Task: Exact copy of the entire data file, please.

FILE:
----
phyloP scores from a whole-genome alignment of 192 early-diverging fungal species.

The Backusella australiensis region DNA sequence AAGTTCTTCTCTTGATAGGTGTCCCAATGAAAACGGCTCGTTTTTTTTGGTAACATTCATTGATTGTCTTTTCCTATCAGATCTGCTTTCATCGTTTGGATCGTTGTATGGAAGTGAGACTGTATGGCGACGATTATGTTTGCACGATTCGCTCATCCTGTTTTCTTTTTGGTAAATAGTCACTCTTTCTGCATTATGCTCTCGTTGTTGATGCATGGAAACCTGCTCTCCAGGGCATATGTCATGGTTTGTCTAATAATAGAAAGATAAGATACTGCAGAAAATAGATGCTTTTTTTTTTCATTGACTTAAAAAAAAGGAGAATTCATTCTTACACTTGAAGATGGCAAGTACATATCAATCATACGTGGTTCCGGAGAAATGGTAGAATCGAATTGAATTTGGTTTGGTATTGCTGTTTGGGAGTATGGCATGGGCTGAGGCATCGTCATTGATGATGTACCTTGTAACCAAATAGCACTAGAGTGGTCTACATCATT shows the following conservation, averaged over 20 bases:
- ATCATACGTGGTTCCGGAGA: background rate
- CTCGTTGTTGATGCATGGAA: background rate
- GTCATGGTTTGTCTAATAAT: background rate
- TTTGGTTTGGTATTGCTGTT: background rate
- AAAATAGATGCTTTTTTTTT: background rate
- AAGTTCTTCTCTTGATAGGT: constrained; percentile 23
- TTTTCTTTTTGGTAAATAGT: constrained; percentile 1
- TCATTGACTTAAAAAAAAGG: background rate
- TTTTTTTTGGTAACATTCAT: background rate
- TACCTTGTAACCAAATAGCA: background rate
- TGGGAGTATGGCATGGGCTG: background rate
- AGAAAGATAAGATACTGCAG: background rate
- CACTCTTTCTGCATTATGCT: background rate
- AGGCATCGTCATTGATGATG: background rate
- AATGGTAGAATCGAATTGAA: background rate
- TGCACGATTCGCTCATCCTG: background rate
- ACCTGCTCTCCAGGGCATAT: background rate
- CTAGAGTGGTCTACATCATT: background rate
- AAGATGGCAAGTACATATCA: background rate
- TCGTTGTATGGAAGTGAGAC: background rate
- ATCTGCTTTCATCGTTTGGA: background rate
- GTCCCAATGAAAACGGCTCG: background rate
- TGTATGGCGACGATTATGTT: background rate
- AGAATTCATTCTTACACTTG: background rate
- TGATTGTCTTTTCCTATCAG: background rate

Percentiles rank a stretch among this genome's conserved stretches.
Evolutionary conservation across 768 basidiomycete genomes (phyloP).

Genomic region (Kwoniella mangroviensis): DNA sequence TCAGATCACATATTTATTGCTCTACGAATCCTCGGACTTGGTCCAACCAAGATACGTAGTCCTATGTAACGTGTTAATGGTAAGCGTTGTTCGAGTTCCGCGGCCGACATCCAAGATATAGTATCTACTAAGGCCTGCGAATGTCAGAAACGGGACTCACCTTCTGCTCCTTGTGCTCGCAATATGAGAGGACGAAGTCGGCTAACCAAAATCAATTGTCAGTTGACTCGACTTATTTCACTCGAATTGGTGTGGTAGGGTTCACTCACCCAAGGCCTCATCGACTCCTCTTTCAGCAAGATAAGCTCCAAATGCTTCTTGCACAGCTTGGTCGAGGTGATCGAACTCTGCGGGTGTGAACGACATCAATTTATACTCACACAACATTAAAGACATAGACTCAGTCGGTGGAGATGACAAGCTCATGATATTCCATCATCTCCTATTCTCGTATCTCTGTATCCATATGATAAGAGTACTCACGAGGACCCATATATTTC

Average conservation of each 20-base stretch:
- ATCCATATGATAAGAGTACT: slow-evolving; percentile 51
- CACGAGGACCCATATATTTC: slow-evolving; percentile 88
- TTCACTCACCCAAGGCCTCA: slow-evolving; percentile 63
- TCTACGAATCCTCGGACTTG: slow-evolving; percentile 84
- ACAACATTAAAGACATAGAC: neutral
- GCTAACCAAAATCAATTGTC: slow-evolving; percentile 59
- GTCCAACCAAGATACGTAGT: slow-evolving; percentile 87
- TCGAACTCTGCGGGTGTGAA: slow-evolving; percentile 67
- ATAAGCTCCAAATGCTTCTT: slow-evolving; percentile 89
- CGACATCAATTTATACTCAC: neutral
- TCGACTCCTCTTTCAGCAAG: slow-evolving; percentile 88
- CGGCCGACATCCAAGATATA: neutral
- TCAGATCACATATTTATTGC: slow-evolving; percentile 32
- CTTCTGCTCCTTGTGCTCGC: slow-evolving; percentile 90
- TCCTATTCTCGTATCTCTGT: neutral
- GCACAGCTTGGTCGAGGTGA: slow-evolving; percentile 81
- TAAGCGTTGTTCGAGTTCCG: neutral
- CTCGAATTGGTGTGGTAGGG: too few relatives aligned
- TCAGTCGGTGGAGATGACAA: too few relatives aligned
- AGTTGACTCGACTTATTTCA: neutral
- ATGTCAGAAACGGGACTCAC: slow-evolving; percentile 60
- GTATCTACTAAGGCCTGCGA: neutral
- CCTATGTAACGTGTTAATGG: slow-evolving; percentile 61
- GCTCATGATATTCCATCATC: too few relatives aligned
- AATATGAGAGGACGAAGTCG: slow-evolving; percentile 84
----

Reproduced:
phyloP scores from a whole-genome alignment of 192 early-diverging fungal species.

The Backusella australiensis region DNA sequence AAGTTCTTCTCTTGATAGGTGTCCCAATGAAAACGGCTCGTTTTTTTTGGTAACATTCATTGATTGTCTTTTCCTATCAGATCTGCTTTCATCGTTTGGATCGTTGTATGGAAGTGAGACTGTATGGCGACGATTATGTTTGCACGATTCGCTCATCCTGTTTTCTTTTTGGTAAATAGTCACTCTTTCTGCATTATGCTCTCGTTGTTGATGCATGGAAACCTGCTCTCCAGGGCATATGTCATGGTTTGTCTAATAATAGAAAGATAAGATACTGCAGAAAATAGATGCTTTTTTTTTTCATTGACTTAAAAAAAAGGAGAATTCATTCTTACACTTGAAGATGGCAAGTACATATCAATCATACGTGGTTCCGGAGAAATGGTAGAATCGAATTGAATTTGGTTTGGTATTGCTGTTTGGGAGTATGGCATGGGCTGAGGCATCGTCATTGATGATGTACCTTGTAACCAAATAGCACTAGAGTGGTCTACATCATT shows the following conservation, averaged over 20 bases:
- ATCATACGTGGTTCCGGAGA: background rate
- CTCGTTGTTGATGCATGGAA: background rate
- GTCATGGTTTGTCTAATAAT: background rate
- TTTGGTTTGGTATTGCTGTT: background rate
- AAAATAGATGCTTTTTTTTT: background rate
- AAGTTCTTCTCTTGATAGGT: constrained; percentile 23
- TTTTCTTTTTGGTAAATAGT: constrained; percentile 1
- TCATTGACTTAAAAAAAAGG: background rate
- TTTTTTTTGGTAACATTCAT: background rate
- TACCTTGTAACCAAATAGCA: background rate
- TGGGAGTATGGCATGGGCTG: background rate
- AGAAAGATAAGATACTGCAG: background rate
- CACTCTTTCTGCATTATGCT: background rate
- AGGCATCGTCATTGATGATG: background rate
- AATGGTAGAATCGAATTGAA: background rate
- TGCACGATTCGCTCATCCTG: background rate
- ACCTGCTCTCCAGGGCATAT: background rate
- CTAGAGTGGTCTACATCATT: background rate
- AAGATGGCAAGTACATATCA: background rate
- TCGTTGTATGGAAGTGAGAC: background rate
- ATCTGCTTTCATCGTTTGGA: background rate
- GTCCCAATGAAAACGGCTCG: background rate
- TGTATGGCGACGATTATGTT: background rate
- AGAATTCATTCTTACACTTG: background rate
- TGATTGTCTTTTCCTATCAG: background rate

Percentiles rank a stretch among this genome's conserved stretches.
Evolutionary conservation across 768 basidiomycete genomes (phyloP).

Genomic region (Kwoniella mangroviensis): DNA sequence TCAGATCACATATTTATTGCTCTACGAATCCTCGGACTTGGTCCAACCAAGATACGTAGTCCTATGTAACGTGTTAATGGTAAGCGTTGTTCGAGTTCCGCGGCCGACATCCAAGATATAGTATCTACTAAGGCCTGCGAATGTCAGAAACGGGACTCACCTTCTGCTCCTTGTGCTCGCAATATGAGAGGACGAAGTCGGCTAACCAAAATCAATTGTCAGTTGACTCGACTTATTTCACTCGAATTGGTGTGGTAGGGTTCACTCACCCAAGGCCTCATCGACTCCTCTTTCAGCAAGATAAGCTCCAAATGCTTCTTGCACAGCTTGGTCGAGGTGATCGAACTCTGCGGGTGTGAACGACATCAATTTATACTCACACAACATTAAAGACATAGACTCAGTCGGTGGAGATGACAAGCTCATGATATTCCATCATCTCCTATTCTCGTATCTCTGTATCCATATGATAAGAGTACTCACGAGGACCCATATATTTC

Average conservation of each 20-base stretch:
- ATCCATATGATAAGAGTACT: slow-evolving; percentile 51
- CACGAGGACCCATATATTTC: slow-evolving; percentile 88
- TTCACTCACCCAAGGCCTCA: slow-evolving; percentile 63
- TCTACGAATCCTCGGACTTG: slow-evolving; percentile 84
- ACAACATTAAAGACATAGAC: neutral
- GCTAACCAAAATCAATTGTC: slow-evolving; percentile 59
- GTCCAACCAAGATACGTAGT: slow-evolving; percentile 87
- TCGAACTCTGCGGGTGTGAA: slow-evolving; percentile 67
- ATAAGCTCCAAATGCTTCTT: slow-evolving; percentile 89
- CGACATCAATTTATACTCAC: neutral
- TCGACTCCTCTTTCAGCAAG: slow-evolving; percentile 88
- CGGCCGACATCCAAGATATA: neutral
- TCAGATCACATATTTATTGC: slow-evolving; percentile 32
- CTTCTGCTCCTTGTGCTCGC: slow-evolving; percentile 90
- TCCTATTCTCGTATCTCTGT: neutral
- GCACAGCTTGGTCGAGGTGA: slow-evolving; percentile 81
- TAAGCGTTGTTCGAGTTCCG: neutral
- CTCGAATTGGTGTGGTAGGG: too few relatives aligned
- TCAGTCGGTGGAGATGACAA: too few relatives aligned
- AGTTGACTCGACTTATTTCA: neutral
- ATGTCAGAAACGGGACTCAC: slow-evolving; percentile 60
- GTATCTACTAAGGCCTGCGA: neutral
- CCTATGTAACGTGTTAATGG: slow-evolving; percentile 61
- GCTCATGATATTCCATCATC: too few relatives aligned
- AATATGAGAGGACGAAGTCG: slow-evolving; percentile 84